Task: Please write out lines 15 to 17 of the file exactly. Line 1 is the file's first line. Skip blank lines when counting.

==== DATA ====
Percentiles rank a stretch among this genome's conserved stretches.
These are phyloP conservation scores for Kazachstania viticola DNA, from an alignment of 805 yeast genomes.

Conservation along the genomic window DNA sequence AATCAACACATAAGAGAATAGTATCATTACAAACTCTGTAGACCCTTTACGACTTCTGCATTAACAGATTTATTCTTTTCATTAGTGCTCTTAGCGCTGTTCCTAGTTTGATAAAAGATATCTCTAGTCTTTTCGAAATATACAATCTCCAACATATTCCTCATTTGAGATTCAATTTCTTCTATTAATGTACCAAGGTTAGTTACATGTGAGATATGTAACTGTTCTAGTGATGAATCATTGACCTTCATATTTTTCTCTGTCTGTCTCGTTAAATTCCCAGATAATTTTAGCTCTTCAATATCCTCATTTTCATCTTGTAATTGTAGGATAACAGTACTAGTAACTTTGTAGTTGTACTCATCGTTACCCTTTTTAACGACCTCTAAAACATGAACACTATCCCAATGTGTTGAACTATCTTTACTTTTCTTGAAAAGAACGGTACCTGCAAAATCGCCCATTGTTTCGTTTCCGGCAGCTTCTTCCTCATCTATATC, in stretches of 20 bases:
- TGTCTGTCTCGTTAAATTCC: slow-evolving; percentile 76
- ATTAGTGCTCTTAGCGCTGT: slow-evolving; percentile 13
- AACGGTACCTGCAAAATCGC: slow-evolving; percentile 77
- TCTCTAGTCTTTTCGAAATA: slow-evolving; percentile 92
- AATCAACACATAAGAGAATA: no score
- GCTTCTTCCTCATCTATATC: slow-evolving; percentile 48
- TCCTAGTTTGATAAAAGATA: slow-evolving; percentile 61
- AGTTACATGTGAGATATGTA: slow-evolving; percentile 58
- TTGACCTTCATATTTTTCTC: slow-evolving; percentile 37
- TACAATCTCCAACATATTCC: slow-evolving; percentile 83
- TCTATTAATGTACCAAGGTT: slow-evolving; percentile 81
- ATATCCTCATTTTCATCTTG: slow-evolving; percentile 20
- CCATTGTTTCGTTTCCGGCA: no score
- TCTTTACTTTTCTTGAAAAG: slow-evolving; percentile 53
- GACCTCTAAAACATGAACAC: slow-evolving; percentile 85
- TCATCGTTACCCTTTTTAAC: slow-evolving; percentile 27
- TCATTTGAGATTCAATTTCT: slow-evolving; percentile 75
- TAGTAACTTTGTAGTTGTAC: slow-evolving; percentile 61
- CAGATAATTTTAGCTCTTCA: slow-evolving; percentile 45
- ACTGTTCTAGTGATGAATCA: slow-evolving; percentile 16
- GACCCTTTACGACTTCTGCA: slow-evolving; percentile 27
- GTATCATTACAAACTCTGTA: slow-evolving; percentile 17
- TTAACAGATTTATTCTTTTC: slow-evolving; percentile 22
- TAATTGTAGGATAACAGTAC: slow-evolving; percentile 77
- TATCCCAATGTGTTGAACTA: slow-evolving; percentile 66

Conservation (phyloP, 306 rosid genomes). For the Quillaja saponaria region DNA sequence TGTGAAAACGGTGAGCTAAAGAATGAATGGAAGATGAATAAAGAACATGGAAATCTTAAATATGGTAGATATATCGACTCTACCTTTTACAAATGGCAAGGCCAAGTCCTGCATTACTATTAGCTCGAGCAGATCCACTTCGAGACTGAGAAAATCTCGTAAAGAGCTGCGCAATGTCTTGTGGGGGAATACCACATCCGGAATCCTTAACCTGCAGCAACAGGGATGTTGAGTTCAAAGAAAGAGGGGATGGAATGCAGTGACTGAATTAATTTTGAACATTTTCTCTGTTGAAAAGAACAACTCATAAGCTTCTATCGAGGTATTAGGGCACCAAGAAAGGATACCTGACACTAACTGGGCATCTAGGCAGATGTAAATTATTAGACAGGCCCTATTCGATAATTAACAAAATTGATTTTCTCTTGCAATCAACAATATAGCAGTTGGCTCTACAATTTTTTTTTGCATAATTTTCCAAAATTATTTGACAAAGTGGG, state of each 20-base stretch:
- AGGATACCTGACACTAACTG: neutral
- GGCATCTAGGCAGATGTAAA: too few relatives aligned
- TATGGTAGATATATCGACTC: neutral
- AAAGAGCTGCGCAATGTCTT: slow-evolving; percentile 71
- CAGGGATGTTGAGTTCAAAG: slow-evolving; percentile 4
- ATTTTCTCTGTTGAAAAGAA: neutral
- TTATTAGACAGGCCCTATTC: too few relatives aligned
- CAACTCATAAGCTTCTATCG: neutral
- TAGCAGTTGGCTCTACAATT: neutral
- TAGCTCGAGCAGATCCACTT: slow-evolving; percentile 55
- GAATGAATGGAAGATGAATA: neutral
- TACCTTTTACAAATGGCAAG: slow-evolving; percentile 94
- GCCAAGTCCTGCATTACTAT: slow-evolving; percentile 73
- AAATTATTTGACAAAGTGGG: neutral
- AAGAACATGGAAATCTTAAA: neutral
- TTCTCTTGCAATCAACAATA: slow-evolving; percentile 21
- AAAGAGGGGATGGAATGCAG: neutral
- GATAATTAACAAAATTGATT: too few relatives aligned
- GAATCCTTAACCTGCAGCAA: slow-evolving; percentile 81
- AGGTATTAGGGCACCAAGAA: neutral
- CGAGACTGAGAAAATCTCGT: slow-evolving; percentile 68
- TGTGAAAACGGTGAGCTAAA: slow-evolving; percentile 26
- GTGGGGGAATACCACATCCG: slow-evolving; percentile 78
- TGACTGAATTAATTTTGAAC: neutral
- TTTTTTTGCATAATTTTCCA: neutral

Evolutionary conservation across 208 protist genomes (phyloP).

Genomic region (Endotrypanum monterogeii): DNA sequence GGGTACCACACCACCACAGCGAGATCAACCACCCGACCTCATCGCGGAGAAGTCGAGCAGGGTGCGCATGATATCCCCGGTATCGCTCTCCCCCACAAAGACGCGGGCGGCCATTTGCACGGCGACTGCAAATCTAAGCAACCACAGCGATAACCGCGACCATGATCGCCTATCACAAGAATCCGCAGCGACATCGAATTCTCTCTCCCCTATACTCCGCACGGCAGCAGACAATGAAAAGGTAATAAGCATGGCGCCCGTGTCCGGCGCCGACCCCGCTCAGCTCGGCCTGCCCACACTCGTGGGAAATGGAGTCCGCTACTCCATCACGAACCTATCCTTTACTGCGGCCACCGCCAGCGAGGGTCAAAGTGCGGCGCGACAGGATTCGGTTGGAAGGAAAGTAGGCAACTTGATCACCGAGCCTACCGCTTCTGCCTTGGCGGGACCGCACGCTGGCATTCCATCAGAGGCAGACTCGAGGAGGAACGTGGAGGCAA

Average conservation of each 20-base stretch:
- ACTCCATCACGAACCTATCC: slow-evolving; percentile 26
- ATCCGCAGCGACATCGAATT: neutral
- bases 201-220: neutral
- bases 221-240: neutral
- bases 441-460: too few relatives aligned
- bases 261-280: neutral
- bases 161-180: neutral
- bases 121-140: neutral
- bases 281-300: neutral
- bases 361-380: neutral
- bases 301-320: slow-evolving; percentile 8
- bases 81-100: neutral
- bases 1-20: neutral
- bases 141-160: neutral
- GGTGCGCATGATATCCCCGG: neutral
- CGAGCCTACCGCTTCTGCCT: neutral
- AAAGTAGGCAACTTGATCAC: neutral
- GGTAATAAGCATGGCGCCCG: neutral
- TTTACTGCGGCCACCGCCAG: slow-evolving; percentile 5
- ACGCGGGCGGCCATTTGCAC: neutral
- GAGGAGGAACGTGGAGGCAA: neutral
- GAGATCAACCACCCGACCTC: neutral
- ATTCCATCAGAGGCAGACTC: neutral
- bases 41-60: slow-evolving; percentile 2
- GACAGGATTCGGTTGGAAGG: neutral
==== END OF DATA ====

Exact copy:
- ATATCCTCATTTTCATCTTG: slow-evolving; percentile 20
- CCATTGTTTCGTTTCCGGCA: no score
- TCTTTACTTTTCTTGAAAAG: slow-evolving; percentile 53